Bullet piercings marked the few remaining walls that still stood. Splatters of blood and gore everywhere. The shoes of the worshipers were scattered. I had to tiptoe so I wouldn’t step on anything that was once human or belonged to one. The overpowering stench in the air was a mixture of blood, gunpowder and roses. It is customary to put roses on the deceased’s grave. The scene inside my Uncle’s home was even more distressing, if such a possibility could exist. If there is a hell on Earth, it is for a parent who has lost a child.

The incident took place around 1 in the afternoon on December 4th, 2009. The muazzan had just recited the call for prayer. As usual, Abdullah and my Phupa had gone early to get a spot near the muazzan. This simple act of wanting to please God had cost them their lives. Abdullah’s father and two younger brothers had just stepped out of the door when the first blast was heard.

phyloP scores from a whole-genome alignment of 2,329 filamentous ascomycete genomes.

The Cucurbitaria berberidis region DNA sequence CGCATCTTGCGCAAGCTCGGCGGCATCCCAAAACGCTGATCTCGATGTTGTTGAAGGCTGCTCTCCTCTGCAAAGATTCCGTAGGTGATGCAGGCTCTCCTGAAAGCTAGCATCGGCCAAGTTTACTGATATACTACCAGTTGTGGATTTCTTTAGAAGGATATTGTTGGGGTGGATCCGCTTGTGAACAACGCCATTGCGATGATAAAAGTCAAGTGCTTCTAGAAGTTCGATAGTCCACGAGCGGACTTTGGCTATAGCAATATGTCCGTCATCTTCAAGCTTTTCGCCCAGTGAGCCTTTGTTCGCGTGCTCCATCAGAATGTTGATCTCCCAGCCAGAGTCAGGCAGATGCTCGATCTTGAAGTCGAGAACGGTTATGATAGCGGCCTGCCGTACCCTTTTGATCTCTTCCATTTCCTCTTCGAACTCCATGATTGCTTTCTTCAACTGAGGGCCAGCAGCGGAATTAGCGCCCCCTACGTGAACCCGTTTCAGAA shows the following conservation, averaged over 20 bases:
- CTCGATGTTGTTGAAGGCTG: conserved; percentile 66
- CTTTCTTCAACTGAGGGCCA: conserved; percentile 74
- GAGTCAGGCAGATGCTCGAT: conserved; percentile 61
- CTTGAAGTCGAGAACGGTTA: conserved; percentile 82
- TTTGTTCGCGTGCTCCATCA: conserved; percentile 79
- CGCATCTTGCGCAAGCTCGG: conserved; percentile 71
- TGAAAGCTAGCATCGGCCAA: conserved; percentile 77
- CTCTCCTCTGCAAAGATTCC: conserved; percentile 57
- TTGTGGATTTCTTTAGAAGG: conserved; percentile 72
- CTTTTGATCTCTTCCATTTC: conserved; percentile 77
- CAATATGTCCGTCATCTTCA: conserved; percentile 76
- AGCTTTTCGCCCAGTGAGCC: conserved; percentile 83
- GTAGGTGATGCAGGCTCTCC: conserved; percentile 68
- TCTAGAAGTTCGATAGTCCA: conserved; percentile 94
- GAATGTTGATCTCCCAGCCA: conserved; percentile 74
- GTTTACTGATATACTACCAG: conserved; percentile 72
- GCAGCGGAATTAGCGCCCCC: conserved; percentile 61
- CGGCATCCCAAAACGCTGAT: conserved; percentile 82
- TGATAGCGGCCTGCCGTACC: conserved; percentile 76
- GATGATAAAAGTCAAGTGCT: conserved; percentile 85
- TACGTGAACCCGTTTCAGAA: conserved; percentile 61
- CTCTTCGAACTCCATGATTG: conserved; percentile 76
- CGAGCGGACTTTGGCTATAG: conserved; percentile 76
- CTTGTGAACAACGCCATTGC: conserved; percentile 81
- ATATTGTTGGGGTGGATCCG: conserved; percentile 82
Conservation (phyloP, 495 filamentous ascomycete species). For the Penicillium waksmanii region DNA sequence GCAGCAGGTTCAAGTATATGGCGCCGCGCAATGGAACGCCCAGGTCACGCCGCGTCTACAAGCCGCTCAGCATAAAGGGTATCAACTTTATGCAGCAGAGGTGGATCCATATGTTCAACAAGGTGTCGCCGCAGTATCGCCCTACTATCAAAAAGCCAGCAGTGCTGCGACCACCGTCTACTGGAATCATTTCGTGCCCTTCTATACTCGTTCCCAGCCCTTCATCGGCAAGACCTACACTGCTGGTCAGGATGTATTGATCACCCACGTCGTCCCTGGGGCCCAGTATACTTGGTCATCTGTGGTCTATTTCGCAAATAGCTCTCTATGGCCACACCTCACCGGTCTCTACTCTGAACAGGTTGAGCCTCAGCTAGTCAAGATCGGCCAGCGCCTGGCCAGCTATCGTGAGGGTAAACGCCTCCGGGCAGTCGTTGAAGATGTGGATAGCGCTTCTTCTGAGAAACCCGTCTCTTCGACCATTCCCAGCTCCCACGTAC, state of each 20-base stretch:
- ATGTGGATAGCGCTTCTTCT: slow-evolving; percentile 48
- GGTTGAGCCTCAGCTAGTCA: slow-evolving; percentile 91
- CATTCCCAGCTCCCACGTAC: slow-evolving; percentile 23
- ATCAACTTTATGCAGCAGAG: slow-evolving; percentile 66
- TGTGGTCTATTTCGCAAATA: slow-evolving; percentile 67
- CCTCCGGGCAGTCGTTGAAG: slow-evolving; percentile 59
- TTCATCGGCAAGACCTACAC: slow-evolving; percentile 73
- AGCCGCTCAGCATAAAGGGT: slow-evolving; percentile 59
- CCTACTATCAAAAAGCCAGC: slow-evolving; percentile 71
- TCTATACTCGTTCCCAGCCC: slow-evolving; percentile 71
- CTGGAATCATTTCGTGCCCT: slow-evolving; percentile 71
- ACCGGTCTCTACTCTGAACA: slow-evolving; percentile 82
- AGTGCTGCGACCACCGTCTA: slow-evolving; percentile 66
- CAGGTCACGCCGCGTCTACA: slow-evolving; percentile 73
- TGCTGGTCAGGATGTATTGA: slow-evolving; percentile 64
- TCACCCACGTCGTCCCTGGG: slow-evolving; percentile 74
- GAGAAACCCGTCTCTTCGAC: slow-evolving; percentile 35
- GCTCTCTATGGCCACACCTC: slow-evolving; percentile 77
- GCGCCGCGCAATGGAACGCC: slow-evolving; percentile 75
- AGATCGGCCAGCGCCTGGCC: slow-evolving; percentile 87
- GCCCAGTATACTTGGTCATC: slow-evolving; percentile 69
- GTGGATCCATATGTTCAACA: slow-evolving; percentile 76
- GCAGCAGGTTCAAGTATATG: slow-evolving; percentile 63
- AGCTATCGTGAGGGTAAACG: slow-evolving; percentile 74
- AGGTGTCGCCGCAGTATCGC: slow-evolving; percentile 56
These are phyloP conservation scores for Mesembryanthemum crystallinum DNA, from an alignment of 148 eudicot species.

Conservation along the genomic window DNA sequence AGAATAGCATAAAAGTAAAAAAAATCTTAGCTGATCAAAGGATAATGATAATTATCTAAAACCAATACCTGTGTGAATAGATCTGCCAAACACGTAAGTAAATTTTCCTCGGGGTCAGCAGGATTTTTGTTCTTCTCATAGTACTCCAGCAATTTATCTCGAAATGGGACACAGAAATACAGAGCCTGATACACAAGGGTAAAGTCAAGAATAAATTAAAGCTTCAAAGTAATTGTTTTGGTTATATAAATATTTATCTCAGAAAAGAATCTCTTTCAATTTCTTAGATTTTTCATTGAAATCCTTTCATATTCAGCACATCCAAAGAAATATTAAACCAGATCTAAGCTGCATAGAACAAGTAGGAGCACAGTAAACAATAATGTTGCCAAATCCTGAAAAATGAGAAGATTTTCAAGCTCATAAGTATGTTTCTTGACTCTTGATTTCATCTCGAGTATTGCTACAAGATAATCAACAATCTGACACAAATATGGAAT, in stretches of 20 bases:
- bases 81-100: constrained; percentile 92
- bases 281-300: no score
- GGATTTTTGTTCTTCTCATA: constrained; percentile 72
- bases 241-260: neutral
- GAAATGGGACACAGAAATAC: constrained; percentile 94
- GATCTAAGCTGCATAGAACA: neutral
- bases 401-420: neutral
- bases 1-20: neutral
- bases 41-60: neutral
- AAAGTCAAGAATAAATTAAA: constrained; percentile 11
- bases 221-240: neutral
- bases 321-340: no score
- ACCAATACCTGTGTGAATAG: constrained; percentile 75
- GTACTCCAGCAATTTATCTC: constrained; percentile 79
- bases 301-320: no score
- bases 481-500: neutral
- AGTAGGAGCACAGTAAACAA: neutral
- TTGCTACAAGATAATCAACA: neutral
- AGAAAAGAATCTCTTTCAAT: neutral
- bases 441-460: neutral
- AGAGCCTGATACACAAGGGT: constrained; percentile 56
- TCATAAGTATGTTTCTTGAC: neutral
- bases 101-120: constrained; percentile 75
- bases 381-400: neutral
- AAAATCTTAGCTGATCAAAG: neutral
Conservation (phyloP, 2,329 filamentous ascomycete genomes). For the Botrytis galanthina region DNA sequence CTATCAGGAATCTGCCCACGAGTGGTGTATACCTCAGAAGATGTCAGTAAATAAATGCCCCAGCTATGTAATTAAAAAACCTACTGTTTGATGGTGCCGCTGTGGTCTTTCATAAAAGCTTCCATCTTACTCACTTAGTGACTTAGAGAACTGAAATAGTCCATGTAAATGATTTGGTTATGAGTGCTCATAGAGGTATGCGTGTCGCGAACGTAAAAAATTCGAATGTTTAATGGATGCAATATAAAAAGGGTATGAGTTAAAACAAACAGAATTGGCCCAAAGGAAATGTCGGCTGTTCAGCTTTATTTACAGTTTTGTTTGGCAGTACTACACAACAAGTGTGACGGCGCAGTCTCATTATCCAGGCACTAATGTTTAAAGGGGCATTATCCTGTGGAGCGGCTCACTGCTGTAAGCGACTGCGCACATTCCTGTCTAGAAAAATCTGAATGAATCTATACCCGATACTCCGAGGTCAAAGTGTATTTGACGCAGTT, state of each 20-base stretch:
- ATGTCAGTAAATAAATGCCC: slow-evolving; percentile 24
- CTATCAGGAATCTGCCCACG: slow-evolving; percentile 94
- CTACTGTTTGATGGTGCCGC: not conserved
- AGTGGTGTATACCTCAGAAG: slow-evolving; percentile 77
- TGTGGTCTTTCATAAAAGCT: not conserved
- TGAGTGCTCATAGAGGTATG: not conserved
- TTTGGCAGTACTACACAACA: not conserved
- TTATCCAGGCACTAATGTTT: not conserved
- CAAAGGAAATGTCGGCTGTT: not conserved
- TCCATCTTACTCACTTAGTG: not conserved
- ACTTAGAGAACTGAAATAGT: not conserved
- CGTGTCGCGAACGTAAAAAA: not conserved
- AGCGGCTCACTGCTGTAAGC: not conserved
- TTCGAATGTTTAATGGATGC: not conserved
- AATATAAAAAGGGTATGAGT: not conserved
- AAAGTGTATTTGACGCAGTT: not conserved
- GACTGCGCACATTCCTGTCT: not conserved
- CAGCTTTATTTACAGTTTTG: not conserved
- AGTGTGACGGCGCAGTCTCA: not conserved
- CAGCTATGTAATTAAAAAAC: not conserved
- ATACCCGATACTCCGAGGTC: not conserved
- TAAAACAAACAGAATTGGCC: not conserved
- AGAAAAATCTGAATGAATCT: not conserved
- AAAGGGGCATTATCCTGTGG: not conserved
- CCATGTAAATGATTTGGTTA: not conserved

The attack that involved grenade throwing, firing from guns and deadly explosions martyred at least 40 people, 16 of which were kids. Every house in the area was in mourning. Families lost fathers, sons, brothers, husbands.

This was just one of the hundred and hundreds of terrorist attacks that have pulverized my beloved country in the past 3 years, leaving more than 8,000 dead, 20,000 wounded and countless lives afflicted. The country that was carved on the world map as a valley of peace and religious freedom is now on the US Department of State’s list of most unsafe places in the world.